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Firearm advocates up in arms over new gun-control proposals

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LOWVILLE — Local firearm rights supporters are up in arms about further restrictions being floated by state gun-control advocates.

“This is SAFE Act, part 2,” said Patrick J. Morse, New Bremen, founder of the North Country Friends of the 2nd Amendment.

A pair of organizations — New Yorkers Against Gun Violence and State Legislators Against Illegal Guns-NY — released their state legislative agenda for 2014 on Jan. 15, the first anniversary of the passage of the New York Secure Ammunition and Firearms Enforcement Act.

“The first anniversary of the historic NY SAFE Act is an important moment to take stock of the great progress New York has made and the important work yet to be done,” said Leah Gunn Barrett, executive director of New Yorkers Against Gun Violence, in a statement.

“While some seek to go backwards and undo the SAFE Act — and make it legal once again, for example, to sell guns to strangers with no questions asked, or to have guns with 30-round ammunition magazines — we’re taking our next steps forward to prevent gun violence without undue restrictions on responsible gun owners,” added Assemblyman Brian Kavanagh, D-Manhattan, co-chairman of the legislative gun-control group, in the release.

That stance has further riled up members of the north country’s nearly year-old grassroots organization formed in opposition to the controversial gun control law.

“This is what didn’t get passed in the law,” Mr. Morse said.

The local firearm advocate said he believes the end goal is to “disarm the populace,” as has happened in other countries like Great Britain and Australia.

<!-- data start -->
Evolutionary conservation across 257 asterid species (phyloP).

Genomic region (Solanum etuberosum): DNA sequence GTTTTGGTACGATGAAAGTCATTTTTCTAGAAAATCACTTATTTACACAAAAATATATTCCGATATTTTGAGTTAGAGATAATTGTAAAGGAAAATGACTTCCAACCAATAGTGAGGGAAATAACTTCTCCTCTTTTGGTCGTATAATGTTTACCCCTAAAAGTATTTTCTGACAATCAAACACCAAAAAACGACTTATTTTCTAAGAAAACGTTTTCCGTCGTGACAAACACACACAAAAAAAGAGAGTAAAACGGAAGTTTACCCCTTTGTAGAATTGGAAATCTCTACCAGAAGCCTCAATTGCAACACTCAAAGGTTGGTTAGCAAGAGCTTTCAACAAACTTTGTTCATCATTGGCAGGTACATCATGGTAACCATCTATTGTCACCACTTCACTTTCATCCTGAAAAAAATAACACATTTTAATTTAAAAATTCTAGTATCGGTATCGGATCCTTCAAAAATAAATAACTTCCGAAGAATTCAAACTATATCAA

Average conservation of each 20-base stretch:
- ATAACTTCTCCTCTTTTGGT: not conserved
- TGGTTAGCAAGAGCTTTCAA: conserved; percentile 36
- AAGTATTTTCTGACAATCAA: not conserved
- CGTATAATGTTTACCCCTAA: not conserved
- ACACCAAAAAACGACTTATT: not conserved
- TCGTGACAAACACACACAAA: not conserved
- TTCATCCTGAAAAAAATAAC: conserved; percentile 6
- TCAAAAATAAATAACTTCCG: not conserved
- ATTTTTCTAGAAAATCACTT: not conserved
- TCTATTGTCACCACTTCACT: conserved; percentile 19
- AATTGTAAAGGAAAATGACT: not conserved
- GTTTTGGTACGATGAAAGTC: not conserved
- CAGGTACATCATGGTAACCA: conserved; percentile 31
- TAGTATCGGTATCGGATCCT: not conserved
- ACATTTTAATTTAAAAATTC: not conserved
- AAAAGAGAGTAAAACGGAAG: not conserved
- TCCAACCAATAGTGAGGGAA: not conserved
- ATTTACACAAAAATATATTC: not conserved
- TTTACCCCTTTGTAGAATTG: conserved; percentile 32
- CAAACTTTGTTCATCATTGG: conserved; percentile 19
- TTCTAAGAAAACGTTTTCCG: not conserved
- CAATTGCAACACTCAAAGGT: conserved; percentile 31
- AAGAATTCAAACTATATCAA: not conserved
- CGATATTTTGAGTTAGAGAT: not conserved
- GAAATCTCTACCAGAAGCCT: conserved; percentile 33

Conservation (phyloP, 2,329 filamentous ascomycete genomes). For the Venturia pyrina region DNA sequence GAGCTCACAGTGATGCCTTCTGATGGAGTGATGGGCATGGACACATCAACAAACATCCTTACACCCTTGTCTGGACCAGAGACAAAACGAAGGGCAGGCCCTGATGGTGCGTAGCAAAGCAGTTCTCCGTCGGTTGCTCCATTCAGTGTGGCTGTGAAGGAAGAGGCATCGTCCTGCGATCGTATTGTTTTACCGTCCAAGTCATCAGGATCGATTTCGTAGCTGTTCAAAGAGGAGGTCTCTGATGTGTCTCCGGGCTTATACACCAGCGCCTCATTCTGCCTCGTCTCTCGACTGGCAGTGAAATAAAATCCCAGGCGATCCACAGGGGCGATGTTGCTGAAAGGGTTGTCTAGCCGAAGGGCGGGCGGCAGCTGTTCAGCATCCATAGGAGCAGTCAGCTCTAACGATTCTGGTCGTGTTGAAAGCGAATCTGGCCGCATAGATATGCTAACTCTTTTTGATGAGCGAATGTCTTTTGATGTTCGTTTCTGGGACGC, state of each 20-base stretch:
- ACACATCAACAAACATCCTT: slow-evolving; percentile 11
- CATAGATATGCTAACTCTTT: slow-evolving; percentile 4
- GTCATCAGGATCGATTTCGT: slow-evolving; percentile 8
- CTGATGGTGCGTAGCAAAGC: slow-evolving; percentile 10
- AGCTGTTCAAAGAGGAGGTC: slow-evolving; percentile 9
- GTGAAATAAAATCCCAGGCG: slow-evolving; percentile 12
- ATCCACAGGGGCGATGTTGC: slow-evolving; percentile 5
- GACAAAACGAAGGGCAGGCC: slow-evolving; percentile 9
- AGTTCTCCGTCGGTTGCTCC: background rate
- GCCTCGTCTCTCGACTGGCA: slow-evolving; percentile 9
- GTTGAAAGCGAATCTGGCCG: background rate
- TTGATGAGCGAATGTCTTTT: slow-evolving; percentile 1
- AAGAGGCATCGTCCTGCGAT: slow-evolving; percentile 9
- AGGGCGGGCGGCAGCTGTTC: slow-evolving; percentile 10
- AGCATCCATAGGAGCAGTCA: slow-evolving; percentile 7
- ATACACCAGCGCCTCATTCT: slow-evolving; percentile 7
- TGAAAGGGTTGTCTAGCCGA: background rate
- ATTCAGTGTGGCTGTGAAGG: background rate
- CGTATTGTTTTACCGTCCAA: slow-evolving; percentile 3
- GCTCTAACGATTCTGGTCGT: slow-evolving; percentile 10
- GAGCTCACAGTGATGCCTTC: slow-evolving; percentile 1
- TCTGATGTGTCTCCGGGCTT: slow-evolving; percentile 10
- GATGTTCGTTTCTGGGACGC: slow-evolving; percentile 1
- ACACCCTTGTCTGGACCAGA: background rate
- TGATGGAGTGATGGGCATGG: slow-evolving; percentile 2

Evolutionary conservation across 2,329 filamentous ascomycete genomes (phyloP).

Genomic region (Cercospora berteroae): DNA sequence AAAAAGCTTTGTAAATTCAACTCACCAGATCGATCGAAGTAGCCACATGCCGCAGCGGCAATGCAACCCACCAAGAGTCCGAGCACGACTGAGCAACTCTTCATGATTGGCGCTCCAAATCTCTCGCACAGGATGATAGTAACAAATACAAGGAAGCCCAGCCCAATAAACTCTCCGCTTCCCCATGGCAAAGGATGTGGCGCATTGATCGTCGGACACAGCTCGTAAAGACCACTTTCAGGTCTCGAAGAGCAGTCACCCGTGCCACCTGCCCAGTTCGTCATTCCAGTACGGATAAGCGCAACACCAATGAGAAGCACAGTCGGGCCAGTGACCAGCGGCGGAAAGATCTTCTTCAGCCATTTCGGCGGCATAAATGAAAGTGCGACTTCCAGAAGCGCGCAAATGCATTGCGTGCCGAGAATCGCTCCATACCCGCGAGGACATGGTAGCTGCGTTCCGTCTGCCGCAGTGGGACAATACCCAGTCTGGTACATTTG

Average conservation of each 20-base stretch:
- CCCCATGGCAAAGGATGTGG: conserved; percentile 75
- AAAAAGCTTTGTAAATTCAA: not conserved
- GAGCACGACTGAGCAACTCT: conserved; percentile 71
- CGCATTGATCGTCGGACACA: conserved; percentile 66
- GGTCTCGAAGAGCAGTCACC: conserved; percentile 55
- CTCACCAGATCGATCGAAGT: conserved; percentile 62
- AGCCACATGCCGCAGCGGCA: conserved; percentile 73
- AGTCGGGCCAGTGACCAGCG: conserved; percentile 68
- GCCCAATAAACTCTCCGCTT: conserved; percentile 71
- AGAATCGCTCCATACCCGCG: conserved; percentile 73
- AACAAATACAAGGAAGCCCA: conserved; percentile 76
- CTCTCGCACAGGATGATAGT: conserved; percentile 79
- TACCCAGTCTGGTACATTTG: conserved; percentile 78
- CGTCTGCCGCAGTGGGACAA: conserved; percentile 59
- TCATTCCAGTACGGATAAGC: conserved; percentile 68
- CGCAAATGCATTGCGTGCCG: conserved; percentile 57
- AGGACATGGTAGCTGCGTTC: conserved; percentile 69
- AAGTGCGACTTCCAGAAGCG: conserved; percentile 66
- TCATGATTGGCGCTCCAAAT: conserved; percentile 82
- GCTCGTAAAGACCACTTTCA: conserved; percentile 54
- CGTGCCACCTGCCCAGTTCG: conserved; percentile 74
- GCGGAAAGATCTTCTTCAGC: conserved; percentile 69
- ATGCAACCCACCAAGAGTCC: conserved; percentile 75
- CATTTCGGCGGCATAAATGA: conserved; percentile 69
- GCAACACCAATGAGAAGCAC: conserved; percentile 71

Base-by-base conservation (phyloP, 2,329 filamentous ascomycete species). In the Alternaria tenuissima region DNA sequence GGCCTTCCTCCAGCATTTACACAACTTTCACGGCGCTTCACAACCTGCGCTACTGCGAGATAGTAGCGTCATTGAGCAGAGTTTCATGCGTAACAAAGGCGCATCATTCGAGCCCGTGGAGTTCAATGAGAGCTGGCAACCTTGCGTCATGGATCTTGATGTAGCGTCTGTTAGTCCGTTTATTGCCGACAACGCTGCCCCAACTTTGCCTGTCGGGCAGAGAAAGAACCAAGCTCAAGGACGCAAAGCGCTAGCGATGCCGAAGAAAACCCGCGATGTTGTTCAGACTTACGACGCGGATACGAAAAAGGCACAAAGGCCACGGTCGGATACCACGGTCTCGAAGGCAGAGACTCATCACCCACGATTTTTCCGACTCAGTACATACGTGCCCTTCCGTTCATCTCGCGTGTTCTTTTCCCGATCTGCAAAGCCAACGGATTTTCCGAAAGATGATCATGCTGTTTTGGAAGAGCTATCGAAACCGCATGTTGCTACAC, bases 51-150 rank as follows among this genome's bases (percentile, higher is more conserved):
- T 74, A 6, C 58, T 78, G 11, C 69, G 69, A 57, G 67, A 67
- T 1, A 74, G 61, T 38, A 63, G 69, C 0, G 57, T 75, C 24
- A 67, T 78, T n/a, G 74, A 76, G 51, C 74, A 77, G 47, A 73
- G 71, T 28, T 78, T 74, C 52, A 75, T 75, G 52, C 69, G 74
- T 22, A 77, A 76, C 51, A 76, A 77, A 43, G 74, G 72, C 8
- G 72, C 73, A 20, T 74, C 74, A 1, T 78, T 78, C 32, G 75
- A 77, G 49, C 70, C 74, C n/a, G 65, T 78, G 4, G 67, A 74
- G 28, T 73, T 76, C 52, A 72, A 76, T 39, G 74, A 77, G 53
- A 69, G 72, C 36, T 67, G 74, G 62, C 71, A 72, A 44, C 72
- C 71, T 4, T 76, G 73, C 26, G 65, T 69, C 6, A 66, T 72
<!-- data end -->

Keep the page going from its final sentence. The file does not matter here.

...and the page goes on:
“It’s not going to stop with this,” he said.

“People need to read their history,” added Lewis County Sheriff Michael P. Carpinelli, referring to how gun restrictions were established in other nations.

While more stringent laws may not get passed this year, given that it is an election year for Gov. Andrew M. Cuomo, Mr. Morse and Sheriff Carpinelli said they expect the push to continue in subsequent years, particularly if the governor is re-elected.

The sheriff also took umbrage with an open letter from state police Superintendent Joseph A. D’Amico stating that a SAFE Act provision requiring all ammunition sales, including over the Internet, to be done by a state-certified seller will not apply to organizations — like shooting ranges, hunting clubs and youth safety and eduction programs — that receive direct shipment of ammo from manufacturers.

“He’s appeasing the gun clubs, the shooting ranges,” said Sheriff Carpinelli.

“They’re trying to divide and conquer,” Mr. Morse added, suggesting that exemption was not part of the original law.

Additional provisions floated by gun-control advocates last week are:

n Child access prevention: require the safe storage of a gun using a gun safe, trigger lock or secure gun cabinet when a gun is not in the immediate possession or control of the owner to prevent improper access and unintentional shooting, particularly by children.

n Microstamping: require all semi-automatic handguns sold or delivered in New York to be equipped with a feature that imprints a unique code onto the shell casings every time a gun is fired, to assist in solving crimes and deter straw purchasers and gun trafficking.

n One-gun-a-month limit and waiting period for purchases: limit buyers to one handgun a month to reduce straw purchases and trafficking and require a ten-day waiting period before a purchaser takes possession of a firearm to give law enforcement officials sufficient time to perform a background check and help guard against impulsive acts of violence.

n Protection for domestic violence victims: empower emergency responders to remove firearms from the scene of a domestic violence incident.

n Ban on .50-caliber military-style sniper rifles: ban the sale of certain .50 caliber rifles with very high power and long range, in the manner the SAFE Act banned the sales of assault weapons with certain features.

n Better use of background checks: require dealers to report to law enforcement when failed background checks reveal that people have attempted to buy guns they are prohibited from owning, and require gun dealer employees who handle weapons to pass background checks.

Mr. Morse said that, while he certainly doesn’t want 2-year-olds to have access to guns, he would be concerned that the trigger lock provision could even prohibit hunters from setting down their guns while at camp.

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